Draft Plan: Long Beach must take action to prepare for sea level rise

Rising waters means King Tides will occur more frequently, especially in Marina Pacifica area.

LONG BEACH—Sea level rise is already happening off the coast of the Southern California coast and the threat of inland flooding due to King Tides and storm surges is real, according to a draft release of Long Beach’s Clean Air and Adaptation Plan, or CAAP. The draft proposal aims to act as a planning document to help Long Beach minimize the potential effects of predicted climate change events.

CAAP provided a broad overview of what could happen throughout the rest of the century and potential solutions to climate change’s worst events.

One of the biggest goals of CAAP is to reduce greenhouse gas emissions and adjust certain human behaviors to minimize the effects of climate change.

Sea level rise and King Tides were among the many potential effects discussed in the CAAP.

“Sea level rise is already occurring off of Long Beach, and is projected to accelerate over the coming decades. Analysis of historic sea levels at the nearest NOAA tide gauge in Los Angeles indicates a long-term trend of sea levels rising at approximately 0.96 [millimeters] per year from 1923 to 2016,” the CAAP section on sea level rise stated.

Long Beach officials should rely upon worst-case scenario predictions for mid- and end-of-century predictions of sea level rise, according to the most recent edition of the CAAP. News reports indicated the CAAP document would ultimately be used to guide city staff in relocating infrastructure and strengthening seawalls as a response to predicted sea level rise.

“Best practices in climate change adaptation planning, as recommended by the State of California Sea Level Rise Guidance … are to use worst-case projections for midcentury and to use a range of mid to worst case projections for end-of-century, because uncertainty increases further in the future,” city staff stated in the CAAP draft.

“Sea levels in Southern California are expected to rise between 5.0 inches and 23.9 inches by mid-century (2050) and between 17.4 inches and 65.6 inches by end-of-century (2100). The CAAP’s sea level rise vulnerability assessment matched these ranges to available sea level rise inundation model data from the Coastal Storm Modeling System (CoSMoS) to understand what portions of the city are expected to be at risk, and when. The city used inundation scenarios of 11-inch [sea level rise] for 2030, 24 inches for midcentury and both 37 and 66 inches for end-of-century,” the draft continued.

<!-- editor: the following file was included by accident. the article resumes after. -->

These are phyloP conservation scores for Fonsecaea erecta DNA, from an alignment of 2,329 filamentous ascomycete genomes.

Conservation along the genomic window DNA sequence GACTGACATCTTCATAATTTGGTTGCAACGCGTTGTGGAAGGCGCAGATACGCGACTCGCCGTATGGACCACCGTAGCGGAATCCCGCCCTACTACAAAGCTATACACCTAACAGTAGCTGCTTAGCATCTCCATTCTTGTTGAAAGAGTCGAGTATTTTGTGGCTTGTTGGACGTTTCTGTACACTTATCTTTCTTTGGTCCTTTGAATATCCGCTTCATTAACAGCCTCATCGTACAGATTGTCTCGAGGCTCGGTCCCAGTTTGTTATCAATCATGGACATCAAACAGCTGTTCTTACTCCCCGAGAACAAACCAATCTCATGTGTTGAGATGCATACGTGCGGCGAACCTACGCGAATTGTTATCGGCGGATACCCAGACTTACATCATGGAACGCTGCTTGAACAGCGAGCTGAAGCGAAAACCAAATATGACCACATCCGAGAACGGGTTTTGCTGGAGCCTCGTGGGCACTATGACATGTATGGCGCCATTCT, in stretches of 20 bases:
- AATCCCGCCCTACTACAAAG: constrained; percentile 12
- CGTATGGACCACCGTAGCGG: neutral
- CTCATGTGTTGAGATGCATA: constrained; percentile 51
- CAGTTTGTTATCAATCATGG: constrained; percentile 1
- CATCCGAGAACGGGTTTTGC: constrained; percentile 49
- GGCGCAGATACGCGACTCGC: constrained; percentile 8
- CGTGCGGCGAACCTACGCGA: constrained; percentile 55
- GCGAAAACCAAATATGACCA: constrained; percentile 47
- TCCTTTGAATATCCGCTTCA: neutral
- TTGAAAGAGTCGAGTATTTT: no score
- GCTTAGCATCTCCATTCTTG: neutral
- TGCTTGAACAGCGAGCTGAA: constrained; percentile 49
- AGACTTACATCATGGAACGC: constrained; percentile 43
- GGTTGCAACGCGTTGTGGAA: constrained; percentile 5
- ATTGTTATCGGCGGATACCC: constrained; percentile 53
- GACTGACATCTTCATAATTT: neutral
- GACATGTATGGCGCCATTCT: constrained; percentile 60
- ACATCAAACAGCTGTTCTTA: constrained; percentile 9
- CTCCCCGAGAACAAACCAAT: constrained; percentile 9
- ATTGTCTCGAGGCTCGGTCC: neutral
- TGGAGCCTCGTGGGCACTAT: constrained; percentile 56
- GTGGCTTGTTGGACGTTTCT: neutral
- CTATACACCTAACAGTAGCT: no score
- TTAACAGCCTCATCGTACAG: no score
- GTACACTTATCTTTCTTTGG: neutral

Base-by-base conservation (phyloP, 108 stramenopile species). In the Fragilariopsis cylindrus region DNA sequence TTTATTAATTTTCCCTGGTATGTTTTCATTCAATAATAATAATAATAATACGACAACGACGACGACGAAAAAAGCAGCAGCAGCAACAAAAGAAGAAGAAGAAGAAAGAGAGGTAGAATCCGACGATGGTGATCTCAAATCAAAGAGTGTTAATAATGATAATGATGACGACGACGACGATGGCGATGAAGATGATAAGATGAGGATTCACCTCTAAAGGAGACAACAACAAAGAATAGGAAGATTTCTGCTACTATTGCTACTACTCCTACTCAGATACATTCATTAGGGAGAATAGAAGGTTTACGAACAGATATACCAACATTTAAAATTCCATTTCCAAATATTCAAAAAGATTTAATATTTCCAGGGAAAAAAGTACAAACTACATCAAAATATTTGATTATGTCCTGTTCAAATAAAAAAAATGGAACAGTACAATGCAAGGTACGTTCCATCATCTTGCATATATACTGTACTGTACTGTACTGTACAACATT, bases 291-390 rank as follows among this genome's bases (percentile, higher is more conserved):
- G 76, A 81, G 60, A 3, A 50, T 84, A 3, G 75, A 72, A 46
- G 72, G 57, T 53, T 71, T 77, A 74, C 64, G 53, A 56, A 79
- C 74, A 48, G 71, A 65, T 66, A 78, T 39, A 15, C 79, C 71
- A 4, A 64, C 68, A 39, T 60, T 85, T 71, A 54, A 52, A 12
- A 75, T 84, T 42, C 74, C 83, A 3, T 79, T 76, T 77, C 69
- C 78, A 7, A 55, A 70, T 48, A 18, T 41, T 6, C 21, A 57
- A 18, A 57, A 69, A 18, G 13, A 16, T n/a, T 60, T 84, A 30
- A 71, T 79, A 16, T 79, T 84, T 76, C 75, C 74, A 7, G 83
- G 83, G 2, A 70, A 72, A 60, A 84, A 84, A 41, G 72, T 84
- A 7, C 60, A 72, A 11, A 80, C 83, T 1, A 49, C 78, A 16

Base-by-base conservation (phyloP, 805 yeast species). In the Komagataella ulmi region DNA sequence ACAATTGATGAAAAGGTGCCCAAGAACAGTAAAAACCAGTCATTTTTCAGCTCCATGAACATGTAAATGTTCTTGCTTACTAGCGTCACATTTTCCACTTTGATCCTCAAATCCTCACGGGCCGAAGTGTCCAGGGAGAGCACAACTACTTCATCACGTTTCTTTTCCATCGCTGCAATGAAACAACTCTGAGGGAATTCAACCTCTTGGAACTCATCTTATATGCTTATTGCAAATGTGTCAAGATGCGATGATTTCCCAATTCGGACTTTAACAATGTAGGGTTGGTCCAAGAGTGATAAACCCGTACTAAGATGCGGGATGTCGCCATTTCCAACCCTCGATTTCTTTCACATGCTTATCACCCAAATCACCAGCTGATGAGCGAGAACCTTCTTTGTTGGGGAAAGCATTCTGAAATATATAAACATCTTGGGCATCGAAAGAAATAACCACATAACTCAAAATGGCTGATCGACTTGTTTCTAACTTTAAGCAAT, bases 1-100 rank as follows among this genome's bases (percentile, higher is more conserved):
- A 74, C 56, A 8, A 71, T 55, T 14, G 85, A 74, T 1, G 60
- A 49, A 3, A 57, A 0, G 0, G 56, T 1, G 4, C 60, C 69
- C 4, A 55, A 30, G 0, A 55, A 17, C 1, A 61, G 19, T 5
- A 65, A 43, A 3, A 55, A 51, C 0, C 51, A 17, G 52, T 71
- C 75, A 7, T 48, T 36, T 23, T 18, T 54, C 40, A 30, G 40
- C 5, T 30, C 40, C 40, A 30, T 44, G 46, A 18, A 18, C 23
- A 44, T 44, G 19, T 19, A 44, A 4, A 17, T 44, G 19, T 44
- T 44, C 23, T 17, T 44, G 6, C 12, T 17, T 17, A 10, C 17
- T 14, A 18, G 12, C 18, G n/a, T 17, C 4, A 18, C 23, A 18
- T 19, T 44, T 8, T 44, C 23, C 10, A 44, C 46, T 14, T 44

Higher tides and more intense flooding will be one of the results of sea level rise – directly affecting Long Beach’s coastline, harbor, marinas and residents.

“The projected increases in mean sea level will also result in secondary impacts – higher storm tides, more extensive inland flooding, and increased coastal erosion during storm events. Evidence of these impacts is already being felt in Long Beach,” city staff stated in the CAAP. “For the low lying coastal communities of Long Beach, permanent inundation from sea level rise, as well as increased risk of temporary flooding from king tides and storm surges, will become a very real threat in the near future. “Approximately 1.3 million square feet of buildings in Long Beach could be exposed to annual king tides by 2030,” city staff continued in the CAAP document. “Approximately half of these buildings are residential (624,100 square feet) and half are commercial (689,600 square feet). These buildings are primarily located in Marina Pacifica and along Shoreline Drive south of Ocean Boulevard.”

City staff added the reduction of greenhouse gas emissions in the name of addressing the effects of climate change is an economic driver, contrary to anecdotal commentary.

Drought, increased precipitation, extreme heat and air quality were among the other topics presented in the draft CAAP document. Public health and environmental justice were also discussed in the draft CAAP document.

The Log will track the progress of the CAAP review and provide updates as they are presented. A recent study by the Center for Climate Integrity found sea level rise could cost Long Beach $246 million, primarily on seawall infrastructure, over the next 20 years, according to news reports. The Log will report on this study in our next issue.


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